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Fiji appeals court declares post-coup military government illegal

[JURIST] The Court of Appeal of Fiji ruled Thursday that the country's appointment of a military government following a 2006 coup [JURIST report] was unconstitutional and must be replaced immediately by an interim prime minister until democratic elections can be held. Ousted Fijian prime minister Laisenia Qarase [BBC profile; JURIST news archive] brought the challenge against a November High Court decision finding that current President Ratu Josefa Iloilo [official profile] had the authority under the Fijian constitution [text] to appoint new leaders following Qarase's ouster. The Court of Appeals denied Qarase's request to be reinstated as prime minister, instead urging the president to appoint an independent interim prime minister to dissolve the current parliament and schedule elections. Current Prime Minister Commodore Frank Bainimarama [BBC profile] responded in a televised address to the nation [transcript] that the government has appealed the decision to the Supreme Court, though an application to stay the declarations of the Court of Appeals pending appeal was denied. Bainimarama said that Iloilo will soon announce whether the government will comply with the court's instruction to appoint interim leadership, adding that security forces will "ensure that there will be no disruption to law and order." UN Secretary-General Ban Ki-moon issued a call [statement text] for the nation to respect human rights and the rule of law.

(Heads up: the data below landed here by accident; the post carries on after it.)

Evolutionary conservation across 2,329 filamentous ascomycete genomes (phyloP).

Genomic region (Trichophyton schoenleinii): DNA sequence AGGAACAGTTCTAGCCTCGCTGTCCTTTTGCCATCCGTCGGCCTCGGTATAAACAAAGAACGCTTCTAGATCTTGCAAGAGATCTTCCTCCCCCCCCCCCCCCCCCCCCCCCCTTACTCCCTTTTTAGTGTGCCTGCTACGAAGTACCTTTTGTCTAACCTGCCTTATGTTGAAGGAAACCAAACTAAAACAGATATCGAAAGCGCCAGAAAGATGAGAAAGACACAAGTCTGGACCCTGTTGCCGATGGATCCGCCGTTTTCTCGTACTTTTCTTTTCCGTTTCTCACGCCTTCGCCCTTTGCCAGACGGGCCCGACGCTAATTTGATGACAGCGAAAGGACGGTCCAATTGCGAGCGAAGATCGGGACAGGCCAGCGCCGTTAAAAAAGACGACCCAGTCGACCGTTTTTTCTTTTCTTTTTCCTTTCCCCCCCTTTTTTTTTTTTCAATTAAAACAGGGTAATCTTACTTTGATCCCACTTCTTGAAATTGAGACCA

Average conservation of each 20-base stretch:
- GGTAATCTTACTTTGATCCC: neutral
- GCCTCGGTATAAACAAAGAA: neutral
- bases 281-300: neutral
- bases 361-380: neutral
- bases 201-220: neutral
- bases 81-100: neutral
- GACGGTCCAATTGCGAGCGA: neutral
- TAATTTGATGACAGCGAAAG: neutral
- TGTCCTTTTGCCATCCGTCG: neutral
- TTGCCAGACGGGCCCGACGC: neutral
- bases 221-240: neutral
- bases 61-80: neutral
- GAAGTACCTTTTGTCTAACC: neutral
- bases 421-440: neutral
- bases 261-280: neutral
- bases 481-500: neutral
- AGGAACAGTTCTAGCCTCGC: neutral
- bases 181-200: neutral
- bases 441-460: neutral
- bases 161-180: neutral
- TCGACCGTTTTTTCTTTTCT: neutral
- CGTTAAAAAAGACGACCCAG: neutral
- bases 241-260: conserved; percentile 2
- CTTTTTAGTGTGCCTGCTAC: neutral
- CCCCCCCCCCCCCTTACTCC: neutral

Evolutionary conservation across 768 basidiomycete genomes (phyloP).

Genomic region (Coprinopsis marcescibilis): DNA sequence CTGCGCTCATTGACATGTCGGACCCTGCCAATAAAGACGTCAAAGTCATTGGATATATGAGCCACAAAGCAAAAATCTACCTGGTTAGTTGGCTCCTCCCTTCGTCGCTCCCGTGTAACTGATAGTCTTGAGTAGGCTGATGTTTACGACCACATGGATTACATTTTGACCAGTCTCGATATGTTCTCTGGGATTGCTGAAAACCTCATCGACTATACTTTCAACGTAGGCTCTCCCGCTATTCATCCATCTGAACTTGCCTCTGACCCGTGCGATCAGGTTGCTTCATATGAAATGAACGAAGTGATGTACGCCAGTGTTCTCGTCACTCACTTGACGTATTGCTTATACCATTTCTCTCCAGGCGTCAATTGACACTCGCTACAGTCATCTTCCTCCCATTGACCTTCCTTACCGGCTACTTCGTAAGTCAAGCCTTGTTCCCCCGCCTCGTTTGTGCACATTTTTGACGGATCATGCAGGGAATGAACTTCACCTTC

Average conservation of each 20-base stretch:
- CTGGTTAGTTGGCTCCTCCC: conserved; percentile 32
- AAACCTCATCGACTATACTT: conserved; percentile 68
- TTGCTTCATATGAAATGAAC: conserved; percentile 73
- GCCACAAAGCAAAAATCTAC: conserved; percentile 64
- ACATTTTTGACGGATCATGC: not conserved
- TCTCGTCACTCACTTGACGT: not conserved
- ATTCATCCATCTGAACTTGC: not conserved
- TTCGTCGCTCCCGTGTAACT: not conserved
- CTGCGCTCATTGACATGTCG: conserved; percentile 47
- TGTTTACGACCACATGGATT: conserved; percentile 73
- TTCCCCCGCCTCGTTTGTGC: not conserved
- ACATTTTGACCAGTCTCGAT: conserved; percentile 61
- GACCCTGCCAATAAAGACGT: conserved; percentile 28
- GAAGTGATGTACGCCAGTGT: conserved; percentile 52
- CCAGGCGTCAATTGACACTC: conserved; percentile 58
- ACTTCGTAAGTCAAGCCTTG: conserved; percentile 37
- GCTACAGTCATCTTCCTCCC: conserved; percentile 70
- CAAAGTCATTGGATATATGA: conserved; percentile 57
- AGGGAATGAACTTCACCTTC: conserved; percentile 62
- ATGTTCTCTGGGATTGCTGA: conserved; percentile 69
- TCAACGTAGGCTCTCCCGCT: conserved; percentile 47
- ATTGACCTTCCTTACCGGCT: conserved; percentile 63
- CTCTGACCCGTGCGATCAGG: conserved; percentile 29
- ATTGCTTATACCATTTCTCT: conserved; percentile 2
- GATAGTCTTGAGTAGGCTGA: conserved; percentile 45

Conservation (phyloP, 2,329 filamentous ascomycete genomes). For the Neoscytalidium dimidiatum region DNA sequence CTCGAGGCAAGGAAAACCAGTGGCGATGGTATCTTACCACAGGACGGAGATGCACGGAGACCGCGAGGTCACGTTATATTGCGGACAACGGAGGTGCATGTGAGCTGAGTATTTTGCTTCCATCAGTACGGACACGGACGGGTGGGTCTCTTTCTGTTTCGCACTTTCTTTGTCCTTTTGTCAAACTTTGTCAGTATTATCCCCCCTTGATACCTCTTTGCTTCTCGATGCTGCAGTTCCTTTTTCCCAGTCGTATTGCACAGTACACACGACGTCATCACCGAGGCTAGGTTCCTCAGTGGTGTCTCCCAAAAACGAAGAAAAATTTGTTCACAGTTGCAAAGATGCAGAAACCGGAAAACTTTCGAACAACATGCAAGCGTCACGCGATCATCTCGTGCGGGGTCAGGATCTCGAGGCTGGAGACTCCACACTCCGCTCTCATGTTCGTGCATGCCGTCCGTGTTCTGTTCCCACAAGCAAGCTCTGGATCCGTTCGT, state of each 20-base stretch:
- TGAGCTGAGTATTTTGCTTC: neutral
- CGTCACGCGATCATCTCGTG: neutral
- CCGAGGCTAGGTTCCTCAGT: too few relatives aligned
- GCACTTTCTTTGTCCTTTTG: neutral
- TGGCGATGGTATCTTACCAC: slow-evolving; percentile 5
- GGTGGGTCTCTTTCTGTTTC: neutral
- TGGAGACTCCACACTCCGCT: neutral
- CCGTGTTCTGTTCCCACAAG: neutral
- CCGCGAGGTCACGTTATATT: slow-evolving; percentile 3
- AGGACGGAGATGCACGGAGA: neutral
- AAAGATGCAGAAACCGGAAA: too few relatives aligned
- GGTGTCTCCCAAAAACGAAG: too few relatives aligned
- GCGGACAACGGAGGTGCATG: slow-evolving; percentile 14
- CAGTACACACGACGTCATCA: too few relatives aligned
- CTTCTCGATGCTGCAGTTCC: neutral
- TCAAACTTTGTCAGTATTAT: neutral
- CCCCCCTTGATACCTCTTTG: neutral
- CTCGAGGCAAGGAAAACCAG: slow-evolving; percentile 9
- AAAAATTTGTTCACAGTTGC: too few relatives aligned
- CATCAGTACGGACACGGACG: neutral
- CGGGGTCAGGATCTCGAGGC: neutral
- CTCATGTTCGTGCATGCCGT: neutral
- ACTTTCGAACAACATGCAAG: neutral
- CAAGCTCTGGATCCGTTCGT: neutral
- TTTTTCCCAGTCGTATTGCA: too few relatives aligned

In September, Qarase made additional charges that Bainimarama and others who participated in the December 2006 military coup had committed treason [Fiji Daily Post report] by ousting Qarase's democratically elected government. Later that month, Qarase tried to make a statement [JURIST report] to police regarding the allegations, but they said they would not investigate the charges. Qarase then brought the suit [JURIST report] in October. Less than two days after the coup, a previous interim prime minister installed by the military characterized the coup as "illegal" [JURIST report], but defended it as necessary. Qarase's case was heard in the High Court by a three-judge panel led by Acting Chief Justice Anthony Gates, who was appointed [press release] after Bainimarama suspended former Chief Justice Daniel Fatiaki [JURIST report].

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